Give your employees the opportunity to learn from their mistakes. Let them make mistakes. If you delegate a task that you have successfully done in the past, you will probably get a worse result the first time. But that’s only understandable. After all, you’ve been able to learn how to do it for months or years.
Of course, you cannot hand over a difficult task straight to everyone. You can’t just trust that your employee will learn that over time. It doesn’t work that way.
If you want to delegate a task to an employee, you must first assess what experience, what level of knowledge and what skills he or she has for this task. Based on this, you have to specify, control and support to a greater or lesser extent.
But how far do you have to control? How much do you have to specify?
The 5 level of delegation
In order to answer these questions, it is advisable to deal with the 5 levels of delegation. Years ago, I first read about this concept on Michael Hyatt’s blog. I think it’s very useful.
I like to call the first level of delegation: “Execute”. Here you specify everything exactly and in detail. You tell your employee to stick exactly to your specifications:
“Do exactly what I asked you to do.”
In this level you have already researched, analysed and decided everything in detail about the task you delegate!
The problem with this level 1 is. You have to control a lot, you need to know the task in detail. You only have very low trust in the abilities of your employee. That might be ok, if a new hire just started working for you knowing nothing about the task you delegate. But you need to make sure that this changes quickly and that your employee will climb to higher delegation levels.
In the 2nd level of delegation, your employee already has more degrees of freedom. Delegating on this level means: You tell him to familiarize himself with the topic in general, work out options and then consult with you. This 2nd level is called:
“Research the topic and report back.”
In the 3rd level, your employee will work on a topic in detail, develop alternatives and prepare a detailed proposal. He should explain in detail how he intends to carry on in the project. You then decide whether or not to proceed in this way. This 3rd level of delegation is called
“Make a recommendation.”
In level 4, the employee makes the decision, but later tells you what and why he’s made the decision. I call this level:
“Decision with reporting back.”
The top level – level 5 of delegation, is when your employee makes his or her own decision and you have so much confidence in him that a report isn’t even needed. This is Stage 5:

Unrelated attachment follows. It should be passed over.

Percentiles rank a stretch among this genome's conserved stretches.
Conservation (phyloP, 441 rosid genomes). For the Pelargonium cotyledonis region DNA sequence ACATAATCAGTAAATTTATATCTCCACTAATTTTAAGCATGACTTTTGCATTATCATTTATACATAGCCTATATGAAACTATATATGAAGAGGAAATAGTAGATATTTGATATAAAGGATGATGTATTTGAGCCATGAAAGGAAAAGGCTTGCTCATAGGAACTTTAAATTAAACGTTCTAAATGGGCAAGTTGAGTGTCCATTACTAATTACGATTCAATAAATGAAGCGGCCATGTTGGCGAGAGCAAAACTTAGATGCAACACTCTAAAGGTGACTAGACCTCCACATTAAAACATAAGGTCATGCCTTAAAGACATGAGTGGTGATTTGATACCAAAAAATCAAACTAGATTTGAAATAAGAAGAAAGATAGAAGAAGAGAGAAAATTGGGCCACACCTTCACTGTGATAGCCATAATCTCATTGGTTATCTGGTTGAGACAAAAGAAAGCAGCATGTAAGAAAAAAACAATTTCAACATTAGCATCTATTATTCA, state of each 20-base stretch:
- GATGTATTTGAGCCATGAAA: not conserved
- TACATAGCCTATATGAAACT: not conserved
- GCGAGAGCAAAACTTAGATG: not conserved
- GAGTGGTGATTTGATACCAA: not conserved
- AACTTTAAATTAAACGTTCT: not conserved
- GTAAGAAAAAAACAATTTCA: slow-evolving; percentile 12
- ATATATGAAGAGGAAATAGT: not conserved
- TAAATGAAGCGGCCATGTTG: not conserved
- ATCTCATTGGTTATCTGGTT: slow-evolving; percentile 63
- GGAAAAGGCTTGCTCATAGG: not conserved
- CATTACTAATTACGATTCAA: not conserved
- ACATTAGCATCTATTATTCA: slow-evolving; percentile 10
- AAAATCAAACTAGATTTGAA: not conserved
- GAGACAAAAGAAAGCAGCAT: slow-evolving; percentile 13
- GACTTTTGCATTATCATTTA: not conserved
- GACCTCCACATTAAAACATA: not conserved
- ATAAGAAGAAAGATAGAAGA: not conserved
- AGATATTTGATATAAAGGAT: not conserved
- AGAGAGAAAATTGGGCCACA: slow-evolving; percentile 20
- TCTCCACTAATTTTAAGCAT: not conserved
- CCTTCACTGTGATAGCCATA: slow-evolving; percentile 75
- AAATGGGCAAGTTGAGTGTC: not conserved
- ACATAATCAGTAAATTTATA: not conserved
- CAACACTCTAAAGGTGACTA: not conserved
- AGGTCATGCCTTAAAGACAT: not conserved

“Decide without reporting back.”
How to delegate with the 5 levels
This example is about delegating a development project.
Mike’s in charge of the development department in a medium-sized Engineering company. They develop and manufacture control and regulation systems. Mike’s department got the order to develop the hardware for a new interface module.
Let’s assume that all of his experienced engineers in his department are working on full capacity. The only employee who could support him in this project is Jack. He’s new in the department. Jack has just finished his studies and has no practical experience. He’s a newbie. Therefore, Mike cannot simply assign the project to him, as he would do with an experienced employee.
Level 1 delegation because Jack is a newbie.
That’s why Mike will delegate the project to Jack on delegation level 1.
Mike takes his time to prepare the project in detail. Based on his many years of experience, he selects which processor, which A/D converter and which memory modules must be used. The process is also clear to him.
He knows which development steps have to be completed. Therefore, he writes down the procedure with exact steps and specifications. Now he hands over this documentation to Jack. Jack will stick exactly to the procedure and gradually work through the steps in order to develop the hardware.
In this 1st level, Jack has little scope for decision on this project. After each small step, he reports the progress of the project to Mike and shows him the results.